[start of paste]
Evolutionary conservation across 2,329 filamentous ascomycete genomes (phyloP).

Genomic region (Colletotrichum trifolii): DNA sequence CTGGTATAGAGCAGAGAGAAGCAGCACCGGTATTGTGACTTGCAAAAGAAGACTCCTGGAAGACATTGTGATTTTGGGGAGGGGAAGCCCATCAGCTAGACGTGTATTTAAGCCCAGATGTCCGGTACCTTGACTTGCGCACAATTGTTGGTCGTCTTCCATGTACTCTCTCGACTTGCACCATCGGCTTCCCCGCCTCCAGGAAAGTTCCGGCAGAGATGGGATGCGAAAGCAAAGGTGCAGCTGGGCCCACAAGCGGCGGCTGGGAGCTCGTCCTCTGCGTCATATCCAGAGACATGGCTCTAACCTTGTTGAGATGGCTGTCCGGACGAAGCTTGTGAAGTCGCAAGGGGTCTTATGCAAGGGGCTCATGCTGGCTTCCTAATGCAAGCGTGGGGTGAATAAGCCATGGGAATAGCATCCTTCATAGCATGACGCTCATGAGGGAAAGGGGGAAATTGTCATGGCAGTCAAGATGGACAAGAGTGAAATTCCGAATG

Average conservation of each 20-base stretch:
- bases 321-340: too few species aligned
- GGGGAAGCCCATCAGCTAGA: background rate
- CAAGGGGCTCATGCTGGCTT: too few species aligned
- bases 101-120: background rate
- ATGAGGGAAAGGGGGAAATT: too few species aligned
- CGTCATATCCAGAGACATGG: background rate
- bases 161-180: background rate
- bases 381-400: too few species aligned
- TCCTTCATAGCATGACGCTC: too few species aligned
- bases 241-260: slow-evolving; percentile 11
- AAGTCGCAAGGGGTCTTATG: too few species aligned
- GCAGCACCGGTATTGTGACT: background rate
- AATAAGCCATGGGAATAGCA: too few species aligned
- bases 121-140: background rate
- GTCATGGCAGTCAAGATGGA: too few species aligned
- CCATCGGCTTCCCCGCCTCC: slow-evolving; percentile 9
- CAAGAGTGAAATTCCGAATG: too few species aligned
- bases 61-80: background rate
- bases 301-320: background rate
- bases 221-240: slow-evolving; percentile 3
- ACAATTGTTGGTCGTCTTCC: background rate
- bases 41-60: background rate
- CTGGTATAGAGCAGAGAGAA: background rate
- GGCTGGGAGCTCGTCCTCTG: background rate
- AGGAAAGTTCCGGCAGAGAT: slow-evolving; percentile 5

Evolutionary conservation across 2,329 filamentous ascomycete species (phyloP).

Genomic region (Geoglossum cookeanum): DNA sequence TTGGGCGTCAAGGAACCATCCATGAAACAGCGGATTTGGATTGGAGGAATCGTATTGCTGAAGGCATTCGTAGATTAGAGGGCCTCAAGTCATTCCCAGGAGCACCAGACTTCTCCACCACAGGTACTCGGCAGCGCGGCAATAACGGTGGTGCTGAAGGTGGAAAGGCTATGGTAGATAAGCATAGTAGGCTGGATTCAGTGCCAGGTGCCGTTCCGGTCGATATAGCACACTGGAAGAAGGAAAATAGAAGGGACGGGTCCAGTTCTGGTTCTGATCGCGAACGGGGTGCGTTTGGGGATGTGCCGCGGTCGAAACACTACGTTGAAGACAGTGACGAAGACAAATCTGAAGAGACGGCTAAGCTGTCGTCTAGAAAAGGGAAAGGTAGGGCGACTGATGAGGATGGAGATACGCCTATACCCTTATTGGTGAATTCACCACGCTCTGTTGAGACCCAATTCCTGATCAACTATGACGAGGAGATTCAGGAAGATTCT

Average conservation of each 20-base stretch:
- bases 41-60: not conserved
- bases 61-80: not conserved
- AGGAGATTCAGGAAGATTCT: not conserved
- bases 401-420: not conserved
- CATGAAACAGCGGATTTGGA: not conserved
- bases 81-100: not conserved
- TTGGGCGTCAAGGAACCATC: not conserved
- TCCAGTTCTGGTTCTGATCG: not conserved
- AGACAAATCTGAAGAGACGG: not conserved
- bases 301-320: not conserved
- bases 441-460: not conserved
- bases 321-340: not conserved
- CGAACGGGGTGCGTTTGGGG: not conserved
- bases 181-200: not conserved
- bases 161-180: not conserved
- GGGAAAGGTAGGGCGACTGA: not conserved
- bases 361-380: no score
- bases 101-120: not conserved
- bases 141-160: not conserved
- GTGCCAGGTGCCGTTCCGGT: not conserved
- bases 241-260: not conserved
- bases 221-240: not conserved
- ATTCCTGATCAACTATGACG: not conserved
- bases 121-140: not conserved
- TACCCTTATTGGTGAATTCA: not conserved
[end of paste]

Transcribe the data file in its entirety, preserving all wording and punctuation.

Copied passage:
Evolutionary conservation across 2,329 filamentous ascomycete genomes (phyloP).

Genomic region (Colletotrichum trifolii): DNA sequence CTGGTATAGAGCAGAGAGAAGCAGCACCGGTATTGTGACTTGCAAAAGAAGACTCCTGGAAGACATTGTGATTTTGGGGAGGGGAAGCCCATCAGCTAGACGTGTATTTAAGCCCAGATGTCCGGTACCTTGACTTGCGCACAATTGTTGGTCGTCTTCCATGTACTCTCTCGACTTGCACCATCGGCTTCCCCGCCTCCAGGAAAGTTCCGGCAGAGATGGGATGCGAAAGCAAAGGTGCAGCTGGGCCCACAAGCGGCGGCTGGGAGCTCGTCCTCTGCGTCATATCCAGAGACATGGCTCTAACCTTGTTGAGATGGCTGTCCGGACGAAGCTTGTGAAGTCGCAAGGGGTCTTATGCAAGGGGCTCATGCTGGCTTCCTAATGCAAGCGTGGGGTGAATAAGCCATGGGAATAGCATCCTTCATAGCATGACGCTCATGAGGGAAAGGGGGAAATTGTCATGGCAGTCAAGATGGACAAGAGTGAAATTCCGAATG

Average conservation of each 20-base stretch:
- bases 321-340: too few species aligned
- GGGGAAGCCCATCAGCTAGA: background rate
- CAAGGGGCTCATGCTGGCTT: too few species aligned
- bases 101-120: background rate
- ATGAGGGAAAGGGGGAAATT: too few species aligned
- CGTCATATCCAGAGACATGG: background rate
- bases 161-180: background rate
- bases 381-400: too few species aligned
- TCCTTCATAGCATGACGCTC: too few species aligned
- bases 241-260: slow-evolving; percentile 11
- AAGTCGCAAGGGGTCTTATG: too few species aligned
- GCAGCACCGGTATTGTGACT: background rate
- AATAAGCCATGGGAATAGCA: too few species aligned
- bases 121-140: background rate
- GTCATGGCAGTCAAGATGGA: too few species aligned
- CCATCGGCTTCCCCGCCTCC: slow-evolving; percentile 9
- CAAGAGTGAAATTCCGAATG: too few species aligned
- bases 61-80: background rate
- bases 301-320: background rate
- bases 221-240: slow-evolving; percentile 3
- ACAATTGTTGGTCGTCTTCC: background rate
- bases 41-60: background rate
- CTGGTATAGAGCAGAGAGAA: background rate
- GGCTGGGAGCTCGTCCTCTG: background rate
- AGGAAAGTTCCGGCAGAGAT: slow-evolving; percentile 5

Evolutionary conservation across 2,329 filamentous ascomycete species (phyloP).

Genomic region (Geoglossum cookeanum): DNA sequence TTGGGCGTCAAGGAACCATCCATGAAACAGCGGATTTGGATTGGAGGAATCGTATTGCTGAAGGCATTCGTAGATTAGAGGGCCTCAAGTCATTCCCAGGAGCACCAGACTTCTCCACCACAGGTACTCGGCAGCGCGGCAATAACGGTGGTGCTGAAGGTGGAAAGGCTATGGTAGATAAGCATAGTAGGCTGGATTCAGTGCCAGGTGCCGTTCCGGTCGATATAGCACACTGGAAGAAGGAAAATAGAAGGGACGGGTCCAGTTCTGGTTCTGATCGCGAACGGGGTGCGTTTGGGGATGTGCCGCGGTCGAAACACTACGTTGAAGACAGTGACGAAGACAAATCTGAAGAGACGGCTAAGCTGTCGTCTAGAAAAGGGAAAGGTAGGGCGACTGATGAGGATGGAGATACGCCTATACCCTTATTGGTGAATTCACCACGCTCTGTTGAGACCCAATTCCTGATCAACTATGACGAGGAGATTCAGGAAGATTCT

Average conservation of each 20-base stretch:
- bases 41-60: not conserved
- bases 61-80: not conserved
- AGGAGATTCAGGAAGATTCT: not conserved
- bases 401-420: not conserved
- CATGAAACAGCGGATTTGGA: not conserved
- bases 81-100: not conserved
- TTGGGCGTCAAGGAACCATC: not conserved
- TCCAGTTCTGGTTCTGATCG: not conserved
- AGACAAATCTGAAGAGACGG: not conserved
- bases 301-320: not conserved
- bases 441-460: not conserved
- bases 321-340: not conserved
- CGAACGGGGTGCGTTTGGGG: not conserved
- bases 181-200: not conserved
- bases 161-180: not conserved
- GGGAAAGGTAGGGCGACTGA: not conserved
- bases 361-380: no score
- bases 101-120: not conserved
- bases 141-160: not conserved
- GTGCCAGGTGCCGTTCCGGT: not conserved
- bases 241-260: not conserved
- bases 221-240: not conserved
- ATTCCTGATCAACTATGACG: not conserved
- bases 121-140: not conserved
- TACCCTTATTGGTGAATTCA: not conserved